Cougar Cowgirl: Behind the Scenes

The cougirl cowgirl answers some not-so-common questions about drugs in the rodeo world.



There are certain guidelines for drug usage at rodeos.

JOSIE GOODRICH, Reporter/Copy Editor

This week’s special edition is about drugs, sex and rock ‘n’ roll. Basically, the behind-the-scenes of a cowboy’s life.

Believe it or not, members of the Professional Rodeo Cowboys Association are not required to do any sort of drug tests and do not have any sort of limitation on drugs. 

This means that any cowboy or cowgirl can do whatever drug they want to enhance their performance, but I would argue that it would not benefit them very much. Sure, the athlete could use steroids for strength, but the amount of abilities that go into rodeoing is far beyond strength.

I mean, I am around 125 lbs and 5’4. Strength is the last thing I have, and I have seemed to be doing fine.

Anyways, according to the 2022 PRCA Rule Book, there is a list of things that are considered Class III Offenses and “may be punishable by fine of no less than $250, ineligibility, suspension, suspension of PRCA privileges and/or expulsion, unless otherwise stated.”

Amongst this list includes “being under the influence of liquor and/or illicit drugs in the arena; consuming alcoholic beverages and/or illicit drugs in the arena.” 

Considering the PRCA does not conduct drug tests and does not have any sort of official list against drug use, I would say this singular rule is in effect merely for the safety of other competitors and the fact of being on live television.

If someone is sloppily drunk or drugged up, that creates a safety issue with the animals that does not really have to do with the fact of being on drugs, essentially. 

However, there are rules in place for our animal competitors. In the Women’s Professional Rodeo Association, “no horse shall be ridden in competition at a WPRA-approved event if the horse has been administered a prohibited substance.” 

According to the 2023 WPRA Rule Book, a “prohibited substance” includes any drug, stimulant, depressant, tranquilizer, local anesthetic, steroid or masking drug that is not administered for good reason. 

“Good reason” would include any therapeutic measure that is for the protection of the health of the horse. According to the rule book, the WPRA recognizes that horses competing “are subject to individual therapeutic needs, which may call for legitimate therapeutic treatment near the time of competition.”

Animal drug tests are done at random, and if a horse is tested and found with prohibited substances, there has been a violation of the WPRA Equine Medications and Prohibited Substances Policy.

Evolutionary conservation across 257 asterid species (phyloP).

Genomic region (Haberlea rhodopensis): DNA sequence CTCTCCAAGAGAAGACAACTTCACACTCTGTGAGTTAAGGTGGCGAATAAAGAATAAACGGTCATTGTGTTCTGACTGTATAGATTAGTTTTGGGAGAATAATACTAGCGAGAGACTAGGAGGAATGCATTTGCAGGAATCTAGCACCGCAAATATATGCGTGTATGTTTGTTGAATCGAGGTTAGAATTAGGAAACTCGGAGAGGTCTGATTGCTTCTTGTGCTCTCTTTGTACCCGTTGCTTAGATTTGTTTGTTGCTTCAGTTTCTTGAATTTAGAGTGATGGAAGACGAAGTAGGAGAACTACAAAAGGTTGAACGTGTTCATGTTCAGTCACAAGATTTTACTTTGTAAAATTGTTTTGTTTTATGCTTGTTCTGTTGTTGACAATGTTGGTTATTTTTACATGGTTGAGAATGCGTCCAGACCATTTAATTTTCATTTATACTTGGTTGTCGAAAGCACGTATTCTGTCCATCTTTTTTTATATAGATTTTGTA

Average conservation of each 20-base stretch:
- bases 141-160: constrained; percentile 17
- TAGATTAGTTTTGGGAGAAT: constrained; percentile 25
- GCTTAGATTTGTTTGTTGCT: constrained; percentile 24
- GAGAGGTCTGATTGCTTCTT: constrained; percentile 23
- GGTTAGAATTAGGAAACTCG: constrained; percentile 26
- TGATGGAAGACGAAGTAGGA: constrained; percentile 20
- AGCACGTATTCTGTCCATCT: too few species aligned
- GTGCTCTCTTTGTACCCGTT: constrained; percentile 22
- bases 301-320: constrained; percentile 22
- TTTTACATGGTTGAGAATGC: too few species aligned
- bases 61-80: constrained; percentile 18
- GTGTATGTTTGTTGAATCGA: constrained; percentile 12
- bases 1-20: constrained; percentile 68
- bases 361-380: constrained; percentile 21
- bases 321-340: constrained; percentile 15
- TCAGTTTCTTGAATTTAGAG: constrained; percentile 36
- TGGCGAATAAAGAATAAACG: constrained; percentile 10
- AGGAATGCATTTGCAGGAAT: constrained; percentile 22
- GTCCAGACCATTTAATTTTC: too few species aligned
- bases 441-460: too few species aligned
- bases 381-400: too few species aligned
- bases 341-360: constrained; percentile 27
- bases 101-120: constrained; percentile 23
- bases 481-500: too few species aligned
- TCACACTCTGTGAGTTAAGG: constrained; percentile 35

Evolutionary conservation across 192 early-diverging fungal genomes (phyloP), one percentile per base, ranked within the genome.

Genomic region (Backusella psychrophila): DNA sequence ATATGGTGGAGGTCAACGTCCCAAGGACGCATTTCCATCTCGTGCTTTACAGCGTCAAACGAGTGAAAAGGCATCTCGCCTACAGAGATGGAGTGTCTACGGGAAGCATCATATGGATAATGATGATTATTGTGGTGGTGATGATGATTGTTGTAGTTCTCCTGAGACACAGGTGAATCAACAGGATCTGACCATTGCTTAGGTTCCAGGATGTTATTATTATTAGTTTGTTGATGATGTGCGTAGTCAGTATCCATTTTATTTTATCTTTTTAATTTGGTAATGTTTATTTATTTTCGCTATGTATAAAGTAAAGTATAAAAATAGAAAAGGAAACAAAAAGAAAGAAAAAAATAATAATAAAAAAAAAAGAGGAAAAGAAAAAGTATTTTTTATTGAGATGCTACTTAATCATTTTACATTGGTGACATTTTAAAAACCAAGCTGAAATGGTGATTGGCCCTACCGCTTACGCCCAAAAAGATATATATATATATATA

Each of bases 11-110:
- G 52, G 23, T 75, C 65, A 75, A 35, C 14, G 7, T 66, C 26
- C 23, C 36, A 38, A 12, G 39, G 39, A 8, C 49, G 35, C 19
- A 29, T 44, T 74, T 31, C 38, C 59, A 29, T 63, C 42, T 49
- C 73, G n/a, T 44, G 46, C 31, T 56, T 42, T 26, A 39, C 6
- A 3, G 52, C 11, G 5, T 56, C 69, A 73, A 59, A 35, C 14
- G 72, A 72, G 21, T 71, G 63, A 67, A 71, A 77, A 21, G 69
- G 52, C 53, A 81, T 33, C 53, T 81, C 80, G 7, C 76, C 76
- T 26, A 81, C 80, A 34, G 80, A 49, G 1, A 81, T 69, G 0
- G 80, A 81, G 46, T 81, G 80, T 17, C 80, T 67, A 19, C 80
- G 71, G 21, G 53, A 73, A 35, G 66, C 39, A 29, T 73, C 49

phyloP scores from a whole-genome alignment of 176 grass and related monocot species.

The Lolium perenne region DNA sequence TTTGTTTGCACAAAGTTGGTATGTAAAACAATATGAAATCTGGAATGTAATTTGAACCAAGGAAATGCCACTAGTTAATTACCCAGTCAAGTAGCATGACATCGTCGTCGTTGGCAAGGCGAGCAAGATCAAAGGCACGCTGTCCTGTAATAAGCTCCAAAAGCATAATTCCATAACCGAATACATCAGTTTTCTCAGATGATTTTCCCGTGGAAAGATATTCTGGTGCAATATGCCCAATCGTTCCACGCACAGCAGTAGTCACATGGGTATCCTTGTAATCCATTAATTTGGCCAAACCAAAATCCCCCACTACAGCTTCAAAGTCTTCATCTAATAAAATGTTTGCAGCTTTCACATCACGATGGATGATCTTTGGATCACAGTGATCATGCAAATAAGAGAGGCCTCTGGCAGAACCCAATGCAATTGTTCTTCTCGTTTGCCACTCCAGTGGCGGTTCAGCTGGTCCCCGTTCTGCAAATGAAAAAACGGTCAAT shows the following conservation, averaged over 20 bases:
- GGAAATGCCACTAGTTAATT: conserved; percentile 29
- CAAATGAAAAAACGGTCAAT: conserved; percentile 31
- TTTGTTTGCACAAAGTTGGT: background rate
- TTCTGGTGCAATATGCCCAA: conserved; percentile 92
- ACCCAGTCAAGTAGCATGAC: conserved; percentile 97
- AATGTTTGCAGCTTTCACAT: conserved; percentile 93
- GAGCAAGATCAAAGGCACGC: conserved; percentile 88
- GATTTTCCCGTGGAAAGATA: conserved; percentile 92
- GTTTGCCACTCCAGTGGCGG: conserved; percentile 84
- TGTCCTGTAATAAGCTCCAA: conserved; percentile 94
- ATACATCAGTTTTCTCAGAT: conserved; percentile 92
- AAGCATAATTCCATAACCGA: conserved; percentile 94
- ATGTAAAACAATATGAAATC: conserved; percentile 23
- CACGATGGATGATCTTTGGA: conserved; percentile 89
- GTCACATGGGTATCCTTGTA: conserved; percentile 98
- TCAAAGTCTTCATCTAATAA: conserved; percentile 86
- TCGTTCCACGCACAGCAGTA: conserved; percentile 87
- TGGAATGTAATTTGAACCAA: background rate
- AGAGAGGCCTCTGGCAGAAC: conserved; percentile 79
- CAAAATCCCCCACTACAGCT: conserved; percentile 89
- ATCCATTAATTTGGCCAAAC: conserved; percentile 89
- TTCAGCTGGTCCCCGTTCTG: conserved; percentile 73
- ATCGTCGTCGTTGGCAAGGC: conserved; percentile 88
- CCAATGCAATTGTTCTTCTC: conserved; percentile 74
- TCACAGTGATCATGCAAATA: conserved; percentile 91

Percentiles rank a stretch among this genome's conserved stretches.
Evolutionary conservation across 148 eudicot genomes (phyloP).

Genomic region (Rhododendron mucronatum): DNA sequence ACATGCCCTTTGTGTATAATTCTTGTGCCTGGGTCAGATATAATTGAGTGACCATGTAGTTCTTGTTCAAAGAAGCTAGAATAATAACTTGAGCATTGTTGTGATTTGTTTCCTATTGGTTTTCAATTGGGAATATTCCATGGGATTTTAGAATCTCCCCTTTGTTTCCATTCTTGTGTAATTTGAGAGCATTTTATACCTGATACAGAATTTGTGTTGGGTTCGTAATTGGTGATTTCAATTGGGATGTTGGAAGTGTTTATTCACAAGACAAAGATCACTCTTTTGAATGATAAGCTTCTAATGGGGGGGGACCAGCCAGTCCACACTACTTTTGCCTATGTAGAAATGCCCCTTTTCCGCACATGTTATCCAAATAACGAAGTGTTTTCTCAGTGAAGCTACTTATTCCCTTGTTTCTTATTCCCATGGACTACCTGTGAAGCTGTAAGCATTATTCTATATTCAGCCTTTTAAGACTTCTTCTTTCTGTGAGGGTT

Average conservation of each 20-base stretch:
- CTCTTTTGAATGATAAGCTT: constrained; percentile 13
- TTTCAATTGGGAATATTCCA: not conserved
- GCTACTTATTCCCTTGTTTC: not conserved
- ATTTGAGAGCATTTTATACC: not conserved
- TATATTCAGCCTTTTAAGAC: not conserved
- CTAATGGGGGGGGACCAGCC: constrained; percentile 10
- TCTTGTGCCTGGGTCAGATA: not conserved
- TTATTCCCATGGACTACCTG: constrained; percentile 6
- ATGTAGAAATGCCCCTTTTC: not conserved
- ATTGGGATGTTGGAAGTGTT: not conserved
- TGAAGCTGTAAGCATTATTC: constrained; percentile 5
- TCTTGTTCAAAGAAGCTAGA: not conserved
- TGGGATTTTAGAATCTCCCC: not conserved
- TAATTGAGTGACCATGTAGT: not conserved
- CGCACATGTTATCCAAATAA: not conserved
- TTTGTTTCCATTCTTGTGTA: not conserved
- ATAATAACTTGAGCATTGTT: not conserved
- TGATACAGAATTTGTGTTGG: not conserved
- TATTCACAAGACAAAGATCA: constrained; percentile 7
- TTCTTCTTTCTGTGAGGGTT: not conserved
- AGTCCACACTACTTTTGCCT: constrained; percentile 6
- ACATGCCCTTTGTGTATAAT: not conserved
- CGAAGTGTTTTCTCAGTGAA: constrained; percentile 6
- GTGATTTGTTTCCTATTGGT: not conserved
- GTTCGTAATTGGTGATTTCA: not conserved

From there, the WPRA Equine Medications Committee will consider all of the information and either dismiss the case or penalties will be implemented. There are five classifications, Class 1 being the most severe and Class 5 being the least.

For example, a Class 1 violation states, “Any or all of the following may be assessed— Suspension of up to 1 year; fines up to a maximum of $7,500 plus the amount of winnings at the tested event. Penalty is to be determined by the WPRA Equine Medications Committee.”

I will say, based on my own opinions and experience within the rodeo world, drugs are not induced into animals for bad intentions. It is more to try and make the horse comfortable or enhance their performance safely, for example, but never to hurt the animal. 

I mean, without our animals we cannot rodeo and do what we love most, and all of us competitors realize that. 

Moving along to rock ‘n’ roll, have you ever been to a rodeo? I can confidently say, more than any other sport, rodeo has the best hype music.

Nothing gets my blood pumping more than hearing “Thunderstruck” by AC/DC or Shania Twain’s famous “Let’s Go Girls” when I enter the arena.  

Rock ‘n’  roll is a staple piece to a great rodeo playlist. Anything from “Cowboy” by Kid Rock, “Welcome to the Jungle” by Guns N’ Roses to “I Love Rock N’ Roll” by Joan Jett & the Blackhearts and “Highway to Hell” by AC/DC.

I’m telling you, if you want to drink a cold one, listen to some rock ‘n’ roll and watch some cowboys and cowgirls in action, a night at the rodeo will be the best night of your life.